By Lindsay Owens
Washington Times Herald
MONTGOMERY — Kevin Roy of Tom Bell, Texas, has been named a new science teacher at Barr Reeve High School during Barr-Reeve’s School Board meeting Tuesday.
Roy has 14 years of teaching experience and has spent the last 12 years in a private business venture that provided services to students. He has also served as the director of Special Education Schools.
Roy attended Wabash College and received his education degree from the University of Akron in 1988. He completed postgraduate work at Indiana State University and Ball State University.
Roy already has ties to the Hoosier state. He previously taught at White River Valley High School in Switz City as well as Delphi Community School. He held coaching and assistant coaching positions for basketball and tennis among other things.
The board also approved new textbook rates Tuesday night for kindergarten through fifth grade. Superintendent Travis Madison said textbook rental fees were slightly higher than last year due in part to the adoption of new language arts books. Fees for junior high and high school will be available in July. New high school science textbooks for also recommended an approved.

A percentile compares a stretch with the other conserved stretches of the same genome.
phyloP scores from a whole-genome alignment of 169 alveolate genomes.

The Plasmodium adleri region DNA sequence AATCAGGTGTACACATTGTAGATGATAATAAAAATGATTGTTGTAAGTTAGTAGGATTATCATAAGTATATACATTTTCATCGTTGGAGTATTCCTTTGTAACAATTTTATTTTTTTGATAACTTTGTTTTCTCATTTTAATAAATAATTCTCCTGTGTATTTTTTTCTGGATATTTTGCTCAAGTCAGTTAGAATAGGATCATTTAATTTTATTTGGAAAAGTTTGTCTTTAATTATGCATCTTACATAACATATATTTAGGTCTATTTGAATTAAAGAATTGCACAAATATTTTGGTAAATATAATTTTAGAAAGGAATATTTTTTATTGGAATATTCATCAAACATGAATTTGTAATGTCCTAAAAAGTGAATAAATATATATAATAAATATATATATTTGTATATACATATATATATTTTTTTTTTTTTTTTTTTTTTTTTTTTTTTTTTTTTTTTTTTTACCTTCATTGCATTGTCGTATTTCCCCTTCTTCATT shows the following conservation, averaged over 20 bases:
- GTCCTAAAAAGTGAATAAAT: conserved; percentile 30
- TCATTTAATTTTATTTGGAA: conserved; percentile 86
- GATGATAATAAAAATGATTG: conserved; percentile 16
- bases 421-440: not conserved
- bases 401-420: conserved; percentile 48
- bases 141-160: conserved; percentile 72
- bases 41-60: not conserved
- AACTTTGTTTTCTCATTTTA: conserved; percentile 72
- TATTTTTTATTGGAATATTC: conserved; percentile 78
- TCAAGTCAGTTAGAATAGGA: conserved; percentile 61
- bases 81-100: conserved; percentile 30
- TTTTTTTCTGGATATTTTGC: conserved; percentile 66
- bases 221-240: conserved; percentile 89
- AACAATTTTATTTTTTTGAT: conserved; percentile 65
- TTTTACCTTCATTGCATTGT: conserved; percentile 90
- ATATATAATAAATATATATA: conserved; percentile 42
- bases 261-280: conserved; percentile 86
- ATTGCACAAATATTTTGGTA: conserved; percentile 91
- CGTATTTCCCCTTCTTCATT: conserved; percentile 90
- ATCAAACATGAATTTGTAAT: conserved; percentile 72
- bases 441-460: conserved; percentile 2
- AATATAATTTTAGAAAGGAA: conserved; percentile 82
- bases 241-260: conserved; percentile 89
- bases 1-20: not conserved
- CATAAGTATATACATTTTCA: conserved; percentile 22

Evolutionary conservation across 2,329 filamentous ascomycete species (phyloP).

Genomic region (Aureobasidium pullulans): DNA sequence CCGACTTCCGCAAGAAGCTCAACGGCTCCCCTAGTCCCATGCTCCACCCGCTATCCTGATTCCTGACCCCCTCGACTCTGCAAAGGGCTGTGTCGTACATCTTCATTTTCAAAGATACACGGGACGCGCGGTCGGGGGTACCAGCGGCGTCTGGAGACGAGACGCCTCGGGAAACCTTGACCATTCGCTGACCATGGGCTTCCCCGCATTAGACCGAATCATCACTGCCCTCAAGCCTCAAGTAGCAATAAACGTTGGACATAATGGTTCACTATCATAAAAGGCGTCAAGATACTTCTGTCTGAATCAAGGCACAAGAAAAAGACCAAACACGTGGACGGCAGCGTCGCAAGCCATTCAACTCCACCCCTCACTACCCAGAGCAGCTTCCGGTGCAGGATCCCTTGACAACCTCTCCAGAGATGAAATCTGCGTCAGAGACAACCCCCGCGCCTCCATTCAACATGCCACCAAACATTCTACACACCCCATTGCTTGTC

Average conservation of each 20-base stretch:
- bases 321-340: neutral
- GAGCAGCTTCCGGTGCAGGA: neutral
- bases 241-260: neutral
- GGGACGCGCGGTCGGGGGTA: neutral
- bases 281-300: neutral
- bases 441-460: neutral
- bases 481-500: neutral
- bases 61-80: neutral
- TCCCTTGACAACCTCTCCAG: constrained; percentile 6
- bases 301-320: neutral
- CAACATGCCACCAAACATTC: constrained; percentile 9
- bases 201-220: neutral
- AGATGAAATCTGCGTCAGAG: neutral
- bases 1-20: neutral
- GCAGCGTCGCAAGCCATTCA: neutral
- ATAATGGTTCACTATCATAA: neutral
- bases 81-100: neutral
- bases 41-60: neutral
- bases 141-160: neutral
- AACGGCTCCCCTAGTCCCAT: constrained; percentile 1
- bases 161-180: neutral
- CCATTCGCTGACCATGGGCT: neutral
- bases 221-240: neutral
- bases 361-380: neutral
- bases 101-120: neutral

In other business
A summer school field trip to Wonderland in Bloomington next month for students in kindergarten through fifth grade was also approved by the board. Annual financial reports and treasurer reports were also presented and approved.
In other news, the town of Montgomery approach the board with plans to construct a new 40x60 pole barn structure to serve as the new town garage near the high school property. If the board approve the building, town officials said they would hope to start building this summer or in the early fall. The board to the town they would review the proposed plans and make a decision within a week. The town said the new garage facility was necessary as the current garage is falling into disrepair.
Madison also announced he and Tamara Swartzentruber have been working to update the policy handbook.
“Some of the policies are out of date and there are new policies we need to get in the handbook as part of the new state laws coming into effect in July,” Madison said. “I’m working on this little by little but by me doing it instead of paying someone else, it is saving the schools quite a bit of money.”